Editor's note: Deploying creative mobile social networking services and customer loyalty strategies could be a perfect way for telecom service providers to drive new services revenue that helps justify their network infrastructure investments rather than just carrying the traffic for over-the-top (OTT) players. TM Forum chairman and CEO Keith Willetts walks through the possibilities of embracing the OTT concept rather than trying to beat it.
A lot has been written about the seeming failure of the communications industry to capitalize on the boom in applications flying "over the top" of fixed and mobile networks. Apart from the welcome growth of mobile data revenues, the revenue generated by Web-based services like Google, Facebook and iTunes bypasses the communications players.
Indeed, many service providers see the growth of over-the-top (OTT) services as somewhat negative because carriers pick up the network infrastructure costs of keeping up with the bandwidth demands of these services, while the OTT players get all the revenue. If you're an OTT provider, the cost to play around with new business models is low -- you don't have to invest millions of dollars in something and hope it works, so you can try different things with very little risk.
Keith WillettsChairman and CEO, TM Forum
Actually, this feeling of somehow being robbed by the next guy in the value chain isn't exclusive to the communications industry. If you talk to people in the music or the movie business, they too see everybody, including telecom, as bad guys invading their turf. So everyone is nervous about everyone else -- are they friends or foes? Human nature being what it is, it's probably better to assume foes until proven otherwise. But unless everyone finds a way to collaborate and grow the overall pie rather than just stealing revenue from one another, few in the value chain will make any money. It's as simple as that.
But it seems to me that things may be changing. Instead of a model where the OTT players are leveraging the investments of the communications companies, it may be possible to reverse the situation and allow communications companies to create new revenue from the Web players' investments. Or at least there's potential -- if they work together.
I'm talking about a close marriage of smartphones, fixed and mobile broadband services, service delivery platforms and social networking. None of these things is new, of course: Facebook announced its 300 millionth member and just turned a profit for the first time in its five-year history.
Today, most people interact with Facebook, MySpace or Bebo when they're in front of their computer screens, not via their mobiles, even though many of these sites have apps available for various mobile devices. Why? Because the user experience isn't great when you are on a tiny browser without a keyboard.
But smartphones are changing all of that. The user experience on an iPhone, for example, is good enough that e-chatters don't have to stop when they're away from their laptops. It can be an anytime, anyplace experience.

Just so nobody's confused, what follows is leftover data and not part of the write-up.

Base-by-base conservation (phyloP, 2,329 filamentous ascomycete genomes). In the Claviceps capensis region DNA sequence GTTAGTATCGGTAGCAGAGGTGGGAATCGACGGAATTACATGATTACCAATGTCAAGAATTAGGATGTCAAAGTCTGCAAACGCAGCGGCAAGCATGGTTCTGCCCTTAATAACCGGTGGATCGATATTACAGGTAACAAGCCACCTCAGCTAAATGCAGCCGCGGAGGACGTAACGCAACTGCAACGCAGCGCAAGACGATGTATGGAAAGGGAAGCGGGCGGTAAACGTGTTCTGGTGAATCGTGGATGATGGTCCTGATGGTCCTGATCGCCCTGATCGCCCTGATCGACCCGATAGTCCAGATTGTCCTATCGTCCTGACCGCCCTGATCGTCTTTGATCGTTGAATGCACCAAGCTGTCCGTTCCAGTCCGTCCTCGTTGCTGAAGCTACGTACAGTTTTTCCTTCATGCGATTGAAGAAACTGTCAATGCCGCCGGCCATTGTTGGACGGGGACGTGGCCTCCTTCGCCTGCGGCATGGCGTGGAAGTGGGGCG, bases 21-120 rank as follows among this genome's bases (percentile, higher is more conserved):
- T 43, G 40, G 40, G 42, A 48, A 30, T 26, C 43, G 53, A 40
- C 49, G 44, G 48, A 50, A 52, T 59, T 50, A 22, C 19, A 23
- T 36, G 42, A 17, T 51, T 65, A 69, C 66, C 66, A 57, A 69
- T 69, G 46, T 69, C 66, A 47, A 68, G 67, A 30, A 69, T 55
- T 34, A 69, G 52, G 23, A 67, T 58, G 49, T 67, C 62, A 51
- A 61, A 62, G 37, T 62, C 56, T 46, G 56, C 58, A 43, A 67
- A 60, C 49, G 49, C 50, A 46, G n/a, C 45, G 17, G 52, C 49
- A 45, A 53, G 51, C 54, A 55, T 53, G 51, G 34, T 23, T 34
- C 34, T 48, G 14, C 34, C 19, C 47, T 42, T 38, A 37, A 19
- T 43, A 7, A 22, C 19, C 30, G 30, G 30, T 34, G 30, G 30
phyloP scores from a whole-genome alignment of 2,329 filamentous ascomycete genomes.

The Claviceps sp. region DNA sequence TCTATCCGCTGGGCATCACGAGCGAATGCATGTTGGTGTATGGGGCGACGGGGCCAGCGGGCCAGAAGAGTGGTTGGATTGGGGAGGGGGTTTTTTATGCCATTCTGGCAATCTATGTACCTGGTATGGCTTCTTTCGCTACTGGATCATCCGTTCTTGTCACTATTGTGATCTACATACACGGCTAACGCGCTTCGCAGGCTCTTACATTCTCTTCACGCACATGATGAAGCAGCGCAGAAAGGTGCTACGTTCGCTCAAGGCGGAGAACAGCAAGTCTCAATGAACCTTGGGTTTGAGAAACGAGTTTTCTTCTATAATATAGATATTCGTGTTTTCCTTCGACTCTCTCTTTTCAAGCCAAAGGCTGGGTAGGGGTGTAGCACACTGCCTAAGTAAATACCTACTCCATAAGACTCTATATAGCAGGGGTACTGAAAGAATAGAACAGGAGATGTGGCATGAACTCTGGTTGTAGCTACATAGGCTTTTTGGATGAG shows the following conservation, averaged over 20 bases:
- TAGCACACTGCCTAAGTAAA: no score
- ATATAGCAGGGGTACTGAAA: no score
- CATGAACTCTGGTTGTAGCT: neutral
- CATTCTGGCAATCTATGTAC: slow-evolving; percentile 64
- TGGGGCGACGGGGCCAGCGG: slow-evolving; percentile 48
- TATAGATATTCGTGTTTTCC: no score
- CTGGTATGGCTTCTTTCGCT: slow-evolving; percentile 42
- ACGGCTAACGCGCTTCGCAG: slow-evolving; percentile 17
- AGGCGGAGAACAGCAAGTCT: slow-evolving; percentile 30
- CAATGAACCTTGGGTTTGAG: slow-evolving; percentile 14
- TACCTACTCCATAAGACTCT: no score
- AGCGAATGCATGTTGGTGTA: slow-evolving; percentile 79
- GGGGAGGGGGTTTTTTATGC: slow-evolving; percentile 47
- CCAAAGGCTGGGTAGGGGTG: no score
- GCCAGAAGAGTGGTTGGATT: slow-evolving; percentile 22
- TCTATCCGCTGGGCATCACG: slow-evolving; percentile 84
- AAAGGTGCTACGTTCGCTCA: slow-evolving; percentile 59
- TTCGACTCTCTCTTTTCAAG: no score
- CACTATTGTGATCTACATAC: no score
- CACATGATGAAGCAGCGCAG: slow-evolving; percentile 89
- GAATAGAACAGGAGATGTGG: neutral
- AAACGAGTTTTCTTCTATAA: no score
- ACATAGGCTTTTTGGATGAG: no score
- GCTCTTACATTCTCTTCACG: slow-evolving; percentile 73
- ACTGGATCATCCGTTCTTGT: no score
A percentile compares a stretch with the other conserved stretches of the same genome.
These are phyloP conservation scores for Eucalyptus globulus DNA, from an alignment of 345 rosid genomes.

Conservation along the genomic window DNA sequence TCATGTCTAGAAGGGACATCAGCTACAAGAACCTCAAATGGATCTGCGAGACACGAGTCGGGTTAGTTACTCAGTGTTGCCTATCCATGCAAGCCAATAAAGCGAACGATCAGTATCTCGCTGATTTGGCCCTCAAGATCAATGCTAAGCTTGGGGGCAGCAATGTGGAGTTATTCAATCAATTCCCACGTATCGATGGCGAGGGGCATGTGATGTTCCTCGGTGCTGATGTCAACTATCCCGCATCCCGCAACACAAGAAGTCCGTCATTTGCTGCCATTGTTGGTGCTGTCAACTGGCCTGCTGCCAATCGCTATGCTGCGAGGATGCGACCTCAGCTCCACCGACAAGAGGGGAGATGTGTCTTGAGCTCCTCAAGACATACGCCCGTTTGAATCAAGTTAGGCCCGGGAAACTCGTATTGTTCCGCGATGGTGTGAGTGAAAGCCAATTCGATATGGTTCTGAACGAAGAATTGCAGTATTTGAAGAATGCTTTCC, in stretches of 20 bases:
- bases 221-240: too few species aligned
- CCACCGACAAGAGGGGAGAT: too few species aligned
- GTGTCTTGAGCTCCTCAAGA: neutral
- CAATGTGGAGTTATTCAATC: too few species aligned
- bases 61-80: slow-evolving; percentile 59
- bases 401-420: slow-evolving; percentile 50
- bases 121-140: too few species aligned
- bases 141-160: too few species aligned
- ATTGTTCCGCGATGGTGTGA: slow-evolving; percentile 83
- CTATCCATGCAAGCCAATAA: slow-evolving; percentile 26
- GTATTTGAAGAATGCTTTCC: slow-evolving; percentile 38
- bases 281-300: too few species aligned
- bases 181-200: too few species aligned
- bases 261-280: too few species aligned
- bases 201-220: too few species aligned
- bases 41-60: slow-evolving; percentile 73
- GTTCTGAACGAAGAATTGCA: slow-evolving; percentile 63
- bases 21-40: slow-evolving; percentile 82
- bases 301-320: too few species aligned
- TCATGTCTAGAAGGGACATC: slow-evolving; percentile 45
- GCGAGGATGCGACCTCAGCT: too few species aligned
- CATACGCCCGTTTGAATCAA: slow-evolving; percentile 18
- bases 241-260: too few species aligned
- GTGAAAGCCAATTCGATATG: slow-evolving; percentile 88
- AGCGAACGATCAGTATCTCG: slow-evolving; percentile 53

Mobile social networking strategies could be an answer
But how can communications companies make money out of it -- isn't Facebook just another over-the-top application? The interesting thing about Facebook is why it's winning the social networking war over MySpace and other rivals. It's not necessarily because it's cooler or better than everyone else; it's because social networking seems to resolve down to being a natural monopoly. If all of your buddies are on Facebook, why would you consider another site? People tend to flock to the most popular site, and then it's almost impossible to peel them away, even if your service is 10 times better.
That's exactly how the communications industry can leverage new revenues -- by tapping into the concept that if everybody wants to be on the same social network, why not be on the same communications network? People aren't inclined to do that if every mobile or fixed network gives them just vanilla connectivity, but if the service provider offered interesting new capabilities that helped bind the group of friends together more tightly than Facebook alone could, then the communications player could start to reap some benefits.
These capabilities might simply be a sort of "Facebook Friends and Family" arrangement, where a group of people could get a better tariff as part of a named group. But it could go a lot further than that: unlocking features like location services into Facebook applications so friends who are physically near each other can meet up, providing enhanced click-to-talk and messaging services over and above those provided by Facebook itself, conference calling, enhanced voice, click-to-talk facilities that actually work, and so on. The idea would be to grow affinity groups as loyal to the communications provider as they are to their social networking provider.
Continued: Building customer loyalty with mobile social networking
About the author: Keith Willetts is recognized as one of the world's leading authorities on communications management. As co-founder and chairman of the TM Forum, he has been the driving force behind its continuous evolution. Currently managing partner at Mandarin Associates Ltd. in the U.K., Willetts consults with companies on a wide variety of business development issues. He previously held executive positions at BT and TCSI. A regular presenter and writer, he co-authored the highly influential book The Lean Communications Provider.
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